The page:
Alabama Supreme Court Chief Justice Roy Moore issued an administrative order this morning declaring that the state’s ban on issuing marriage licenses to same-sex couples will remain in effect until an order from a higher court specifically requires them to lift it.
As Moore argued, since the Supreme Court’s Obergefell ruling only considered bans on same-sex marriage from four states — Kentucky, Michigan, Ohio and Tennessee — it doesn’t apply to Alabama. A federal court has to go through each of the other states with bans on same-sex marriage one by one and instruct each of them that their bans are invalid.
Moore’s actions have already caused at least one county, Mobile, to stop issuing marriage licenses altogether out of confusion as to whether it is mandatory or illegal for them to issue marriage licenses to same-sex couples alongside straight couples. However, at least one other probate judge has indicated that he thinks Moore is being petty and desperate, and that his order doesn’t have a legal leg to stand on:
— Steven L Reed (@stevenlouisreed) January 6, 2016
It’s hard to imagine that Moore thinks this will end in any way other than embarrassment for him. He’s tried to massively resist marriage equality in his state a few times already, and he’s come up empty every time. Gays and lesbians have been getting married in Alabama for nearly a full year now, so even if he can throw a temporary wrench in his state’s works for now, it’s not like he can un-marry all of the couples that are currently enjoying full marriage rights.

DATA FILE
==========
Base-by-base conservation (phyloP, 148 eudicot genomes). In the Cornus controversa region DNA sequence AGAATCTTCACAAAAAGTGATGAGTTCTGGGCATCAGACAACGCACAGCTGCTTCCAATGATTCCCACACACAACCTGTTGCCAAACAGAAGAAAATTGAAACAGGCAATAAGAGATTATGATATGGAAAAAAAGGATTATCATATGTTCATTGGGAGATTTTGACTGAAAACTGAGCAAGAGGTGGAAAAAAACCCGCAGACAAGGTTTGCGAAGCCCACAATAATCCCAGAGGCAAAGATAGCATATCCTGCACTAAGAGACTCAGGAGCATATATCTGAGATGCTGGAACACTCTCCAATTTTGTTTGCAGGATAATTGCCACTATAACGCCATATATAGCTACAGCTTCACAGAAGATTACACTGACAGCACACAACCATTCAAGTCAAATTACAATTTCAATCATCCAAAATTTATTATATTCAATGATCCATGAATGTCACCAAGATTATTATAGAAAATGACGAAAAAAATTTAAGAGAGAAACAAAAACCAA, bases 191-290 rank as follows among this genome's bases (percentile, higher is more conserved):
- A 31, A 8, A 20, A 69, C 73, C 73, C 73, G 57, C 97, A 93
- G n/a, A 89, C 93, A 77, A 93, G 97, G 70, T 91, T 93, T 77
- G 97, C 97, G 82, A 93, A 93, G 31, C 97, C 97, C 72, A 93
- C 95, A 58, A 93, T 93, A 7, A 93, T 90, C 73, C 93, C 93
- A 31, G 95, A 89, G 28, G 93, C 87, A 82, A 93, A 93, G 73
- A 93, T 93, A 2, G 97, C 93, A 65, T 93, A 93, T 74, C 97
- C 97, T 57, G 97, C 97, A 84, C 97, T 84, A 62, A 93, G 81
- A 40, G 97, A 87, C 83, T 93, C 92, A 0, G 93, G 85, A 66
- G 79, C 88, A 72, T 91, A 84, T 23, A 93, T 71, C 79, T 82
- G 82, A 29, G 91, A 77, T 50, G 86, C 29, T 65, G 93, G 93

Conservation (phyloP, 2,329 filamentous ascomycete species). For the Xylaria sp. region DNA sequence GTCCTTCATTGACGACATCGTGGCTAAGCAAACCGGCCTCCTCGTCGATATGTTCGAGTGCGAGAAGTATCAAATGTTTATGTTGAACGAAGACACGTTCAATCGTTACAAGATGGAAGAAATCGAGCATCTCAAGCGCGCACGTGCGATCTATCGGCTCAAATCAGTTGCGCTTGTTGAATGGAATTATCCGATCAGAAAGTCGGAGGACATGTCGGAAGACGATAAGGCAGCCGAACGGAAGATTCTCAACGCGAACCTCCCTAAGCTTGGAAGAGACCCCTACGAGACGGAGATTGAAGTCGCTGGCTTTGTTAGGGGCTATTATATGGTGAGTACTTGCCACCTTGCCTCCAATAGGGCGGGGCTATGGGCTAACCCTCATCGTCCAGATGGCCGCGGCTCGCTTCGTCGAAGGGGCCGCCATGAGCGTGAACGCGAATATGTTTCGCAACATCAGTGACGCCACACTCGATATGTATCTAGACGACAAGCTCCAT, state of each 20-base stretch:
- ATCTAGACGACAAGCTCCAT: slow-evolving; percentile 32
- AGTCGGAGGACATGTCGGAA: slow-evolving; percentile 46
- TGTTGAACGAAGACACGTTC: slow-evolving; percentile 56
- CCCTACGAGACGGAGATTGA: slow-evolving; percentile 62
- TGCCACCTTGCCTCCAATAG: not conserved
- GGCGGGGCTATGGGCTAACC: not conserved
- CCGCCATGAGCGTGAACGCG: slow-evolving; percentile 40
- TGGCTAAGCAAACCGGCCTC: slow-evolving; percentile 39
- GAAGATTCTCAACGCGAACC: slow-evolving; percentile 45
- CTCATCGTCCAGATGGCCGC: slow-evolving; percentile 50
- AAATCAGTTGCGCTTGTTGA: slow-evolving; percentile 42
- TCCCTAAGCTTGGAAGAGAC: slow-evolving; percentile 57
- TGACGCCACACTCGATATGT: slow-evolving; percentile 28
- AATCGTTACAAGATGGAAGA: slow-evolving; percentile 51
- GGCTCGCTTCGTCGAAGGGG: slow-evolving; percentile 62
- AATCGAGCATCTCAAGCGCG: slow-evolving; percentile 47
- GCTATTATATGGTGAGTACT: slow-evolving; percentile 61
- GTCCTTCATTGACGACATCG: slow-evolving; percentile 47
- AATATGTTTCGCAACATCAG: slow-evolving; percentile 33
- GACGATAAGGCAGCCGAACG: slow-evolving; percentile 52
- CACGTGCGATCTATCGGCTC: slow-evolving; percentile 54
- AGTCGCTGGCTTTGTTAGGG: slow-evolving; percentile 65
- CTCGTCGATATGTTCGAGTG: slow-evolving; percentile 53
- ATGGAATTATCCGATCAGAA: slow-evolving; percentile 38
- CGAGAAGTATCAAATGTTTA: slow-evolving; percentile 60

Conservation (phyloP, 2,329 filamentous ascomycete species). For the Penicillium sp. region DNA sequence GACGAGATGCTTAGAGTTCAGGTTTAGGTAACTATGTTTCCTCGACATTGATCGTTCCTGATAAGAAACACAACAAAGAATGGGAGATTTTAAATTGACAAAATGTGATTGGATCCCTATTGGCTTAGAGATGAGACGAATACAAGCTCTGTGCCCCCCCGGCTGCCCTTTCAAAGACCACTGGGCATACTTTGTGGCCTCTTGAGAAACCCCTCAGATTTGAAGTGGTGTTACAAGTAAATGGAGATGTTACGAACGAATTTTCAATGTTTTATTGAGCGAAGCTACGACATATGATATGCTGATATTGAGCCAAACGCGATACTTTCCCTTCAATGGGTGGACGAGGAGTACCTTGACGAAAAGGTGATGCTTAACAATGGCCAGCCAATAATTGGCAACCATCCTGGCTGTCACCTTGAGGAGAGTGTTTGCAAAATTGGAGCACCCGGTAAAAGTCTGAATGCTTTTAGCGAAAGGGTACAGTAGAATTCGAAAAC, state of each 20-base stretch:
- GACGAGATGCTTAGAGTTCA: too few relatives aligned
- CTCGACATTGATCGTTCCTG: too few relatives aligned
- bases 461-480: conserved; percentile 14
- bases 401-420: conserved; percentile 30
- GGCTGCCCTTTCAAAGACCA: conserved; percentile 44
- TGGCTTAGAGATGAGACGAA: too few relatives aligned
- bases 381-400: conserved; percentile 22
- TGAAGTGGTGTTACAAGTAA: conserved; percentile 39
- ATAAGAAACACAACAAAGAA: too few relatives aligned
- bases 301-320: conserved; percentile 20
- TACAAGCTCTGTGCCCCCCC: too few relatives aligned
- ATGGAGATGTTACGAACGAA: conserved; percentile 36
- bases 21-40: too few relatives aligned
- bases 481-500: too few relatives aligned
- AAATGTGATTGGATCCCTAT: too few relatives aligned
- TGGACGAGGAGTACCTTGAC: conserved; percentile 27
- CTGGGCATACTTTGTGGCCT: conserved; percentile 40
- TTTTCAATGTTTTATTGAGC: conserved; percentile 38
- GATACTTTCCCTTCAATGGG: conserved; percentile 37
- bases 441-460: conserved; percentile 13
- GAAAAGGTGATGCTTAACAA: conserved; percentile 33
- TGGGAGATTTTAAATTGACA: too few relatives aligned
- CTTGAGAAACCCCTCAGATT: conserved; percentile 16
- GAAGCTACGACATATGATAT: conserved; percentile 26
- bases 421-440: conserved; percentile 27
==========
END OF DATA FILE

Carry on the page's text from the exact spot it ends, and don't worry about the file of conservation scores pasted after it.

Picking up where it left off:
According to Buzzfeed‘s Chris Geidner, however, a federal court already issued an injunction earlier this year — which it reiterated in a clarification following the Obergefell ruling — that amounted to the very kind of court order Moore says is required in order to overturn Alabama’s ban on same-sex marriage. As Geidner explained:
There was no mention in Moore’s order of the federal case overseen by U.S. District Court Judge Callie Granade that has challenged the Alabama ban. In that case, Granade in May 2015 issued a preliminary injunction striking down the amendment and act referenced by Moore in his administrative order. The order applied to all probate judges in the state because it was the result of a class action lawsuit that included all probate judges as the defendant class but was put on hold pending the outcome of the Supreme Court’s Obergefell case.
After the Obergefell decision was issued, Granade issued a clarification order on July 1, 2015, noting that “the preliminary injunction is now in effect and binding on all members of the Defendant Class.”
So it isn’t even clear what Moore is waiting for in this case. Short, perhaps, of the National Guard.